This picture shows a depleted AA battery driving a white LED, with nothing between the battery and the LED except for the wires, which should not be possible since the forward voltage of a white LED, that has to be exceeded to the device to light up, is at least 3 volts!
There is no circuit hidden in or behind the battery and holder. It’s just a plain old battery holder with a spent AA battery in it.
The component that looks like a resistor is actually a small inductor, and it was blocking the view of the smd integrated circuit chip that is soldered directly to the wires of the white LED.
The mini SOT23 chip is step-up converter that has an internal mosfet driver transistor, so the only external part that is needed is an inductor.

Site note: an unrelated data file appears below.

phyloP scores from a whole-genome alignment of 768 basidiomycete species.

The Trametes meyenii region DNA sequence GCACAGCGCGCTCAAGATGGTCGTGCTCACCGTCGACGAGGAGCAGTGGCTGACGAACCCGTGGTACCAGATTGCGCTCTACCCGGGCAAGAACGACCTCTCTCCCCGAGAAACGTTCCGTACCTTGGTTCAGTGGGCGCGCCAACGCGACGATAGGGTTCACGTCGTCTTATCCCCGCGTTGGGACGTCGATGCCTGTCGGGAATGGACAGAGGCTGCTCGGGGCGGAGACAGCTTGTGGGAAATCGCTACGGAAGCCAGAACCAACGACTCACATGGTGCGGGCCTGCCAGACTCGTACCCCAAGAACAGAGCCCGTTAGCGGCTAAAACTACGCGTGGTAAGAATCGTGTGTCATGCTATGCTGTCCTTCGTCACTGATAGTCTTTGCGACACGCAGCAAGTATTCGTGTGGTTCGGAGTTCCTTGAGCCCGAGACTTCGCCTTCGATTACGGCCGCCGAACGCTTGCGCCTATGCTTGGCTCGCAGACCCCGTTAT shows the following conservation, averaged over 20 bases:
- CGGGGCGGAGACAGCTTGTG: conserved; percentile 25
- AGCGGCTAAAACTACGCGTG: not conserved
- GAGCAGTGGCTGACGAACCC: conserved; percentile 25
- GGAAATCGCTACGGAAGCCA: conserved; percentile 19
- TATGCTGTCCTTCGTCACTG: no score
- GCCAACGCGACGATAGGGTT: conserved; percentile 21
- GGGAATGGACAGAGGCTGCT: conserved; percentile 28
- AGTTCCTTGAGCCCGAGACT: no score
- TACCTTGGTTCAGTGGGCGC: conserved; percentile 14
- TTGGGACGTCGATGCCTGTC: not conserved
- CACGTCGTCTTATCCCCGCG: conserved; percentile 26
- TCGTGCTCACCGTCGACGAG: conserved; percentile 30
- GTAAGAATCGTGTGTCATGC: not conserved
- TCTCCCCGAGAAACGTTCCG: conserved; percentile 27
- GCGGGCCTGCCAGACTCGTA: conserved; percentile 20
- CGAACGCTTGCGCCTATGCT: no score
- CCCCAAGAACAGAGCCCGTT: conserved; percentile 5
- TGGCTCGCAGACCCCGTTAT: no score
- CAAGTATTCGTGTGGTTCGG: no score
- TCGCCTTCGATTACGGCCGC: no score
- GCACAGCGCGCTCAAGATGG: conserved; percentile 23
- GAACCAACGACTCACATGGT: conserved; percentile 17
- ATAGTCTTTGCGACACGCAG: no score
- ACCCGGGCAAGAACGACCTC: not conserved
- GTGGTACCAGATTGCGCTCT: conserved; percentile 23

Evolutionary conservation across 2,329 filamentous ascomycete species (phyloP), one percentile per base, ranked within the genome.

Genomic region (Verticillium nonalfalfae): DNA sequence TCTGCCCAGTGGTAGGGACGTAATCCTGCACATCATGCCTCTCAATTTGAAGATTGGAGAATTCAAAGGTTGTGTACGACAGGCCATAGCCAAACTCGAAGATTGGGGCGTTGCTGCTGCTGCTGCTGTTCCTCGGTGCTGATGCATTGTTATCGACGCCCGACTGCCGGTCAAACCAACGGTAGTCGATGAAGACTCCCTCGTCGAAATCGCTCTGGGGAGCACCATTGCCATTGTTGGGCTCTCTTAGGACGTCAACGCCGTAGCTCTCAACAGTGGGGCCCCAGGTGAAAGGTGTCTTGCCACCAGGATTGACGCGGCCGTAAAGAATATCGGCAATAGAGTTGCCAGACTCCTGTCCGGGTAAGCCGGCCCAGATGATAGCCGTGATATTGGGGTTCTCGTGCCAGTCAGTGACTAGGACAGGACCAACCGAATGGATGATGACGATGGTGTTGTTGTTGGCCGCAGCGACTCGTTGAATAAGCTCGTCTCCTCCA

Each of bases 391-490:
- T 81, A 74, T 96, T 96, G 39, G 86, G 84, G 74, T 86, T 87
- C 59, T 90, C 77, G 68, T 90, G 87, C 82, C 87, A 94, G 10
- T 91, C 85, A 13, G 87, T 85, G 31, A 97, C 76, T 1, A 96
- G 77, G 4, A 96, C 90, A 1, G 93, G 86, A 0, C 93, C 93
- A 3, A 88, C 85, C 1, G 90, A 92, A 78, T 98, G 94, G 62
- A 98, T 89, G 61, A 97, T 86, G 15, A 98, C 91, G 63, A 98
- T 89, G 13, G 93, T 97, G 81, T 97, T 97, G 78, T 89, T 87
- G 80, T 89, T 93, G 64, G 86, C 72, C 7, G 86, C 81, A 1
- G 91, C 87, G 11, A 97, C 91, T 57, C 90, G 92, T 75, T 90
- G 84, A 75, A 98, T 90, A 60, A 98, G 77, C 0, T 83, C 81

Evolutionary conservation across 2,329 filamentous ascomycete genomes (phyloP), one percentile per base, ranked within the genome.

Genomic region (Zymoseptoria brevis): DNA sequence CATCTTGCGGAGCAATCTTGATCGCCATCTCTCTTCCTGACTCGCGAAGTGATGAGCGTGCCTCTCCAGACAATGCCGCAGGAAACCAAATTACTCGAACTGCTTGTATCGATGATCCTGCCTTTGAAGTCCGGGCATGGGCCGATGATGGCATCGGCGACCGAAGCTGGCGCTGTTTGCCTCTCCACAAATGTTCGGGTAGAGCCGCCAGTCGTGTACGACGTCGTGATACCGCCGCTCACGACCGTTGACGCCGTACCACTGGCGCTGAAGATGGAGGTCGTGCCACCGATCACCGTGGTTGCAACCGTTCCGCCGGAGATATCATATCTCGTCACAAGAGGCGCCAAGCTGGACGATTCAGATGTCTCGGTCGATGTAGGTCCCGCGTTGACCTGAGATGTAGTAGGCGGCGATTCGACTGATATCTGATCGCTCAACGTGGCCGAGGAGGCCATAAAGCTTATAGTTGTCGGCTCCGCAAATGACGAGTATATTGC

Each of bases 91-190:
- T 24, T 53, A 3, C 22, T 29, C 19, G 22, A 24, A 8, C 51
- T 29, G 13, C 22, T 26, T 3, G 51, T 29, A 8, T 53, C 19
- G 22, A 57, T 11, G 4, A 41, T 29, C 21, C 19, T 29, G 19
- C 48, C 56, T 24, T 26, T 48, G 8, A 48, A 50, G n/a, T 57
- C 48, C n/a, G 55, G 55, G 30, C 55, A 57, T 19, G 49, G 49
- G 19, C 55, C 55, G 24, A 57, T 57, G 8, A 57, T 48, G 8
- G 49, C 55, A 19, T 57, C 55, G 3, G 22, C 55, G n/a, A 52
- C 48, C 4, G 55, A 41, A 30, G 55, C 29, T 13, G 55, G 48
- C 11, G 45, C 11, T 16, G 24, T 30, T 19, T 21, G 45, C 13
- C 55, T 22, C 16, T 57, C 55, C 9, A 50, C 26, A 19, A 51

The ZXSC380 IC (from Diodes Inc.) is very tiny and incredibly hard to solder to the LED. The surface tension of the liquid solder will pull it out of position and I ended up having to use small copper alligator clips to hold it down while I soldered.
I should have cleaned up the excess solder but I wanted to get some pictures before I took the chance of de-soldering it by accident while reheating.
The chip is soldered onto the legs of the LED and then the wire between pins 1 and 2 is cut out so there is no connection. The inductor is then soldered so as to bridge pins 1 and 2. I soldered the inductor on before cutting out the wire but it might be easier to try some other method.
As I said previously, this is a tedious solder job, and the SOT23 IC is easily damaged (ask me how I know!) It takes patience and a steady hand to assemble these few parts.
This circuit would work for the LED indicator in the 1.5v boosters and would most likely be a better choice than the Joule Thief that I posted previously.